Iliad has entered into a series of agreements with Cellnex “to form a strategic partnership” with Spanish infrastructure firm.
Like Bouygues and Altice Europe before it, Iliad is selling some of its tower-based infrastructure – 70% in this case – to raise cash and strengthen its balance sheet.
It will rely on Cellnex for long-term access to the sites its sells, and services, and continue to jointly develop tower-based infrastructure.
Altogether the deals involve about 8,000 base stations and are worth about €2 billion, some of which will be paid once the deals are finalised and some of which will be paid annually.
About 5,700 of the sites are in France. The transaction is to be completed by the end of 2019. Iliad will retain the 30% minority stake.
Cellnex and Iliad will jointly manage and develop the resultant Iliad TowerCo in France.
Iliad TowerCo will continue to offer services to all French operators in the fast growing, but fiercely competitive French market and plans to build new sites to meet the needs of all French operators.
The transaction will be subject to the usual scrutiny and regulatory approval for such transactions in France
The Italian angle
Iliad Italia has agreed to sell Cellnex the entire capital of its Italian mobile telecom infrastructure management company, Iliad Italia TowerCo, which will be 2,200 sites by then end of 2019.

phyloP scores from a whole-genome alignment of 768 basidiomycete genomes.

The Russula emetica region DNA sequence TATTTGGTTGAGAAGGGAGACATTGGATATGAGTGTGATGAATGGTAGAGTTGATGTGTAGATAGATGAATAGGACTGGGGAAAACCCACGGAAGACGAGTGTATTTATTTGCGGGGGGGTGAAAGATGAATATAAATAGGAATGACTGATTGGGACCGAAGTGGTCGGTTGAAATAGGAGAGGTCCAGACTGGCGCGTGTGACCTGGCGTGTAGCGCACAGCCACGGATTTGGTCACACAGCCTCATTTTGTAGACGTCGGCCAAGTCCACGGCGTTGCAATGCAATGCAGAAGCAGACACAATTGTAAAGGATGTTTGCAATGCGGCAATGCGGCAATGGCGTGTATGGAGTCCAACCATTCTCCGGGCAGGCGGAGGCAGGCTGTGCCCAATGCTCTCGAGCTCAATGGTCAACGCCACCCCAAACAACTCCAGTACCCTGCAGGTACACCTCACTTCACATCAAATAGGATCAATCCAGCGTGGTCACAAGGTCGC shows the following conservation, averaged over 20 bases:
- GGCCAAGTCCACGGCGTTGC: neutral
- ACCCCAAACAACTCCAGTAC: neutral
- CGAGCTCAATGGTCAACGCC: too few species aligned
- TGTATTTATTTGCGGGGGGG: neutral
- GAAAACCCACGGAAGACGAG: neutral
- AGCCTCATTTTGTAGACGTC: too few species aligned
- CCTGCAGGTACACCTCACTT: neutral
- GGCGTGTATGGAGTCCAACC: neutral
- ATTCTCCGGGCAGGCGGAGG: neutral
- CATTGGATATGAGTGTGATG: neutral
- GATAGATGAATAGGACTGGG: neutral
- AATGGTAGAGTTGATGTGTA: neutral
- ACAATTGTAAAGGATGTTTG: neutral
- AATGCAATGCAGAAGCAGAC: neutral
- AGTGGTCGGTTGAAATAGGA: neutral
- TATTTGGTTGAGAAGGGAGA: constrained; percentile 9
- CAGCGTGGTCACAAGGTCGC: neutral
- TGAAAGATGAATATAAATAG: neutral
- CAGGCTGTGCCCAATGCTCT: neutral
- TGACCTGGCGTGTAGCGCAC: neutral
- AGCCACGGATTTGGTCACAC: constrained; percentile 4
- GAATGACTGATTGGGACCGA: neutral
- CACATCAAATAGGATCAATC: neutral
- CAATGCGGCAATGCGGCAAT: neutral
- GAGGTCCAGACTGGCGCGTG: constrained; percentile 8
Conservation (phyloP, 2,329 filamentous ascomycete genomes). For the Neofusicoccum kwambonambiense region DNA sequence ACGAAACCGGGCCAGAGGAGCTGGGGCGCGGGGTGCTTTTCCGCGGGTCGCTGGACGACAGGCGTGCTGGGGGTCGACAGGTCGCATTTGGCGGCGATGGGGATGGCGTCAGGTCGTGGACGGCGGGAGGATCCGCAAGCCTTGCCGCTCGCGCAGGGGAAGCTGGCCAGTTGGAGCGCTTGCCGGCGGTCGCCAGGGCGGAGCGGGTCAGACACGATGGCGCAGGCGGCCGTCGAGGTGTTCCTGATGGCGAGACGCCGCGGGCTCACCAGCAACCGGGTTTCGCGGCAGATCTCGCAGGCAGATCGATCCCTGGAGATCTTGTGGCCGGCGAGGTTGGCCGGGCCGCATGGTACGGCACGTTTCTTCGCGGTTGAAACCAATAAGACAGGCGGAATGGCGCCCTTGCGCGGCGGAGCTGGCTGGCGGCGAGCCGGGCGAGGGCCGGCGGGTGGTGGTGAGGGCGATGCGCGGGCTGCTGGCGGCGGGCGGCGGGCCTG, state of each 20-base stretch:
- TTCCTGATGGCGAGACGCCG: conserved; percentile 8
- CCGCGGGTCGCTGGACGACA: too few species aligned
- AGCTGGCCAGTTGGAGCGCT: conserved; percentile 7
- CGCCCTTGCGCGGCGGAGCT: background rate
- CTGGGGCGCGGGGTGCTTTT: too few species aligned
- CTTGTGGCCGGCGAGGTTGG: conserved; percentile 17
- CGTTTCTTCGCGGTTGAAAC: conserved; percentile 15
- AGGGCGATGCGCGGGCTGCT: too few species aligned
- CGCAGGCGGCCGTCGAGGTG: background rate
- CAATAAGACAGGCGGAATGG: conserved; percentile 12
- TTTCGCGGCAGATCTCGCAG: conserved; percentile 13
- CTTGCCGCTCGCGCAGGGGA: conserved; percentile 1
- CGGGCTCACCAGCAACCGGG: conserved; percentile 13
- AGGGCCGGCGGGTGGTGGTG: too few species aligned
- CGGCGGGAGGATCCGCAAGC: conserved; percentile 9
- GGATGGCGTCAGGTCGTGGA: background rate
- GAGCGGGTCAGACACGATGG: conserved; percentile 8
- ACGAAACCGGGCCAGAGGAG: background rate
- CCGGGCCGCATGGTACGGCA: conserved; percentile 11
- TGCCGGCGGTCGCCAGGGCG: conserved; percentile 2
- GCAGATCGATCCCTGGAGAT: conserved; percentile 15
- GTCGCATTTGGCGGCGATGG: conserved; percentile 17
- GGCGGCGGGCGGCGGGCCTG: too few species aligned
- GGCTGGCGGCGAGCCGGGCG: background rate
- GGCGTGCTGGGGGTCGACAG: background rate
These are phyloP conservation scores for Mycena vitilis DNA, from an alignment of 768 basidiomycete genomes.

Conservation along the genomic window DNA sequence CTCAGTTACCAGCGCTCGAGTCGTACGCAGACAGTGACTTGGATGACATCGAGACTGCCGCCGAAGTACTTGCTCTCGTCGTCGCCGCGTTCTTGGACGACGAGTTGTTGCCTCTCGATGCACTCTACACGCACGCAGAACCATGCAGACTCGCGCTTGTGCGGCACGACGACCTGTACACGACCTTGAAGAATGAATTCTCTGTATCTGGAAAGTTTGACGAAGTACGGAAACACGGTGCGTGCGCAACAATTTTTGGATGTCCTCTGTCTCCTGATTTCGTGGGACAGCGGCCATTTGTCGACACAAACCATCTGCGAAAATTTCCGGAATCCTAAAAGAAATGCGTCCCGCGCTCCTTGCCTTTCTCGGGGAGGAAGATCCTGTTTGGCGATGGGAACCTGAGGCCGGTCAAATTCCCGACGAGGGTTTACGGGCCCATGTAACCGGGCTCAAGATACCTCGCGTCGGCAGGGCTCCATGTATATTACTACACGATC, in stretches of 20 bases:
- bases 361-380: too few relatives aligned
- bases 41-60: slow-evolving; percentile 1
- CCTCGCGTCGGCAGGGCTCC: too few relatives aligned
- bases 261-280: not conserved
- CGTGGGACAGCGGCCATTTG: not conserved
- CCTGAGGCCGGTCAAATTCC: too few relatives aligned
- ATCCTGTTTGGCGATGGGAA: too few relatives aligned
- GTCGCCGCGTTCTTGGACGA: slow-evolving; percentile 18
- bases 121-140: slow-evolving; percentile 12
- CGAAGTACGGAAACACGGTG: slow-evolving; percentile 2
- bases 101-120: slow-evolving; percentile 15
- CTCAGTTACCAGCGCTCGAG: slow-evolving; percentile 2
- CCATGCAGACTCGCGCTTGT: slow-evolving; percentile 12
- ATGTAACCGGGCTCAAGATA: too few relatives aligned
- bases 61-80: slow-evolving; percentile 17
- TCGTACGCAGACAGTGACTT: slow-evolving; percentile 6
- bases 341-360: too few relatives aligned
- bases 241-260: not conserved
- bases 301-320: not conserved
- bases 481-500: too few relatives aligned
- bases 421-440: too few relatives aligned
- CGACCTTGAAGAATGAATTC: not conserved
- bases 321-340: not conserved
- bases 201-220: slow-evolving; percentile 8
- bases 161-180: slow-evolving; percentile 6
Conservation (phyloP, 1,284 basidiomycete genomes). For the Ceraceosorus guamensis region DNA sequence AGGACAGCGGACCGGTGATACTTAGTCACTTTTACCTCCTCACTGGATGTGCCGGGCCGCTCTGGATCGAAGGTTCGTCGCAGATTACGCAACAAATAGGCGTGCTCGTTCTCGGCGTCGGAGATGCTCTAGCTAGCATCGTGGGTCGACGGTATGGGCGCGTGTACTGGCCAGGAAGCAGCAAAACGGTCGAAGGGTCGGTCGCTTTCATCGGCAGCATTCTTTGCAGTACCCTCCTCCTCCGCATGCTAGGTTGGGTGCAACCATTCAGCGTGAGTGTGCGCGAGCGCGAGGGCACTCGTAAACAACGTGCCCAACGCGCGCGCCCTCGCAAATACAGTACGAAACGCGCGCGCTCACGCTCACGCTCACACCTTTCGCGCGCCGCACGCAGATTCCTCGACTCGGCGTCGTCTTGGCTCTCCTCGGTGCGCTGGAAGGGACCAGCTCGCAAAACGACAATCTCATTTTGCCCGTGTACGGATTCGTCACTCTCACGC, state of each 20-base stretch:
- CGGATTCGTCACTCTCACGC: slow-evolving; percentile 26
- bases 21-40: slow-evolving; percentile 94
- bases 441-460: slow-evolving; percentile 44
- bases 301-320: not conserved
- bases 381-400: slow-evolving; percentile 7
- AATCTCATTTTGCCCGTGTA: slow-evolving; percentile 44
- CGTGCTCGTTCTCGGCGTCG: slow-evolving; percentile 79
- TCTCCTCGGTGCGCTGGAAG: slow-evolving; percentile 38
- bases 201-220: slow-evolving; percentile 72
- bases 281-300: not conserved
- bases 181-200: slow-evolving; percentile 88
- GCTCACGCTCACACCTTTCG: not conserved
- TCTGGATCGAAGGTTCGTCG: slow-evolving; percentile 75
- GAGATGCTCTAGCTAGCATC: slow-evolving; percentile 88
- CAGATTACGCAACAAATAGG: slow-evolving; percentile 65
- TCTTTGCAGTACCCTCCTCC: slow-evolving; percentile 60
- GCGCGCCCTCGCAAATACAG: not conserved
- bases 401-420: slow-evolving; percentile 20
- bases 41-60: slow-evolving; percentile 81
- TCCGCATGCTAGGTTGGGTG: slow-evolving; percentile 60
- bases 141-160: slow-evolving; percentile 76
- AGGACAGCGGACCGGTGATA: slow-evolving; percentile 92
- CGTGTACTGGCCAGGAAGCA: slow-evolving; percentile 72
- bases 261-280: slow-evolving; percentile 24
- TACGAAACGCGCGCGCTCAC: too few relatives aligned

The proposed transaction includes the delivery of 1,900 new 'build-to-suit' sites.
The transaction will have to be agreed by the appropriate authorities.
Investing in the future
Thomas Reynaud, CEO, Iliad said, “This transaction is part of a long-term industrial strategy allowing us to accelerate rollout of our 4G and 5G networks and to increase Iliad’s investment leeway.
“[It] supports the Group’s new growth and innovation cycle. It enables more efficient infrastructure roll-outs in the future while meeting the challenges of further increasing territory coverage."
Operating under the Free brand, Iliad’s entry into the French market in 2012 was masterminded by the telecom billionaire Xavier Niel. The company proved hugely disruptive due to its innovative approach and low prices, but it has not adapted to changing market conditions and is shedding customers.
Under pressure in France, the company entered the Italian market last year: its shares dropped 43% in 2018.
Iliad’s management team has been mired in controversy regarding a lack of transparency around remuneration, among other things.
At the end of April chairman, Maxime Lombardini, was fined €600,000 by the French regulator for selling off shares in July 2014, ahead of Iliad making an unsuccessful bid for T-Mobile USA. He was CEO at that time.